Tuesday, April 28, 2020

Running in the time of COVID


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Stay off the road and no one gets hurt

These days, every conversation has something to do with COVID19, either directly (Do you have it? Do you think you have it?) or indirectly ("We'd be in a completely different situation with competent leadership" or "Let's light a fire on the neighbor's lawn then sneak in through the back door and steal their toilet paper."). The toll of Coronavirus is dominating the news channels and this is very unfair to me because I prefer more uplifting content.

(Non-runners: please skip to the next paragraph) Since I stopped commuting almost a year ago, my weekly running has increased to almost 20 miles and my standing goal is 75 miles a month. So far I've met or exceeded that in 2020. My average run is still about 3.1 miles, so this week I've increased that by an average of 10% per run. I'm looking to do more 4+ mile runs in spring and possibly add another off day (I only have one rest day a week now) while maintaining my weekly target.

While I've had time to run over the past year, I found it frustrating to navigate my neighborhood due to waves of school buses, sanitation trucks and middle school parents flying down the road to drop off their kids. With Coronavirus, school traffic has vanished. There's still Fedex and UPS trucks and I'm starting to see landscapers, but the roads are often clear of vehicles when I go out.

It's not all good news though. Nice weather and stay at home orders have turned my neighborhood into a park. Unless it's raining or especially chilly, I see people everywhere, walking in small groups or alone, some with dogs, some on bikes and some running like me. I deeply resent this. I have great respect for Governor Cuomo and he says to stay in your home. Yet these people are violating the social contract and turning the streets into a Petri dish. The things I want to say as I run by them.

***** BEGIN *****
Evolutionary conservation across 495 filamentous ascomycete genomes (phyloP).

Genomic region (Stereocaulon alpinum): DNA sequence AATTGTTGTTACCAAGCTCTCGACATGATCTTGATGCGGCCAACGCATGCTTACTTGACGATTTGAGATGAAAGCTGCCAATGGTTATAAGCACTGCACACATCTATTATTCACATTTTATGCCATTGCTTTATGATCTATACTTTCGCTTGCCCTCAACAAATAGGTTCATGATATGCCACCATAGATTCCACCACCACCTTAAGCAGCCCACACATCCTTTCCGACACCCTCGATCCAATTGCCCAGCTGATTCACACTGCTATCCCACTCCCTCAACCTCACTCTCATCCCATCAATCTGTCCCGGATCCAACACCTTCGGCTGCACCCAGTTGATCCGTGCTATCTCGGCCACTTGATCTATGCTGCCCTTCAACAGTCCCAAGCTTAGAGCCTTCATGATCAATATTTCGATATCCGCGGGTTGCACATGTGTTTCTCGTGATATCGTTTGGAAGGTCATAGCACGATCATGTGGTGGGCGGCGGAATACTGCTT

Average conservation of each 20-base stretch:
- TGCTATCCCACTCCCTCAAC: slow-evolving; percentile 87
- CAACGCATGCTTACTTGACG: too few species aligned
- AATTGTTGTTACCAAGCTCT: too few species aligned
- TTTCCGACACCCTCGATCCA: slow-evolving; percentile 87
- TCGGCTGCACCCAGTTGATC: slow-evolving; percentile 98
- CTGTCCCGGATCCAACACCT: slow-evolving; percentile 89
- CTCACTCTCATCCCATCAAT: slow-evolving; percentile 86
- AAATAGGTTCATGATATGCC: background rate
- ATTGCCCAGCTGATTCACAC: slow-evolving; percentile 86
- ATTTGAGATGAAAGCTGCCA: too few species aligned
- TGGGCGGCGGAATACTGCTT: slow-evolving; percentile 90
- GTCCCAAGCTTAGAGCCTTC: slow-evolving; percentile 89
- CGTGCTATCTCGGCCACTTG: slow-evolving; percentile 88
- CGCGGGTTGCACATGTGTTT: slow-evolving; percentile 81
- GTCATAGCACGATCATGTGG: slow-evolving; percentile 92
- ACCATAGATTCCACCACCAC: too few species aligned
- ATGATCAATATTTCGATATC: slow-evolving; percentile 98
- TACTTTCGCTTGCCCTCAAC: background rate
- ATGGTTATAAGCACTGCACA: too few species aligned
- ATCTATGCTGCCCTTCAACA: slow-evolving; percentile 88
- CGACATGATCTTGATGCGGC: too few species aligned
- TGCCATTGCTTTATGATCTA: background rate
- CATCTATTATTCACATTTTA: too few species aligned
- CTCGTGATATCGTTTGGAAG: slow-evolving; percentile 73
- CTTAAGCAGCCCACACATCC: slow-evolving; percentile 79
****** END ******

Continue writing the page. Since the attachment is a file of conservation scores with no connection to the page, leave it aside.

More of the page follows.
Since the governor hasn't given me special powers to arrest my neighbors who violate his orders, I decided to take things into my own hands. This morning, due to the new recommendation from the CDC to wear a mask in public, I decided I needed one for this morning's run. I have a mask that I use when I do home improvement projects but I don't think it's COVID19 approved. Instead, I went with one of the buffs that KWL's sister sewed for me and my family. I usually wear it in winter to keep my face from freezing on cold windy days, but it seemed light enough for 45° weather.

I took off on my run with the mask placed over my nose and mouth and headed south. That was fine for about five minutes but then I started feeling claustrophobic. My breathing began to feel restricted and the cloth felt damp. I reached an area that had no signs of my law breaking neighbors so I pulled down the mask and immediately felt better. I decided that I'd run with the mask off my face except in cases when I encountered other people. I was able to endure having it up for the short time it took to get past these selfish, non-mask-wearing interlopers. I ended up running about 3.25 and no one got hurt.

Professor Mike (L), SIOR (R)

Some of my Runsketeer buddies (shown above modeling their COVIDwear) responded as expected when I showed a picture with my running mask (see top pic). TPP said she was having trouble breathing just thinking about running with a mask. Professor Mike said he'd wear his (homemade) mask walking but not running. And SIOR, always supportive, asked me if I was on an Everest Base Camp trek and then said her nurse friend told her running with a mask will make you hyperventilate and make you end up in the ER. Well the jokes on her because I hyperventilated just fine without medical help. However, I will give SIOR credit for inspiring the title of this post.

Should I wear the mask during tomorrow's run? Probably, but I'll only invoke it during those moments when I'm forced to share my road with someone violating house arrest stay at home guidance. I've been discouraged in the past from yelling at neighbors for walking or running on the wrong side of the road so I'll hold back (for now) from berating them for not wearing masks. I mean really, why are these people out there?

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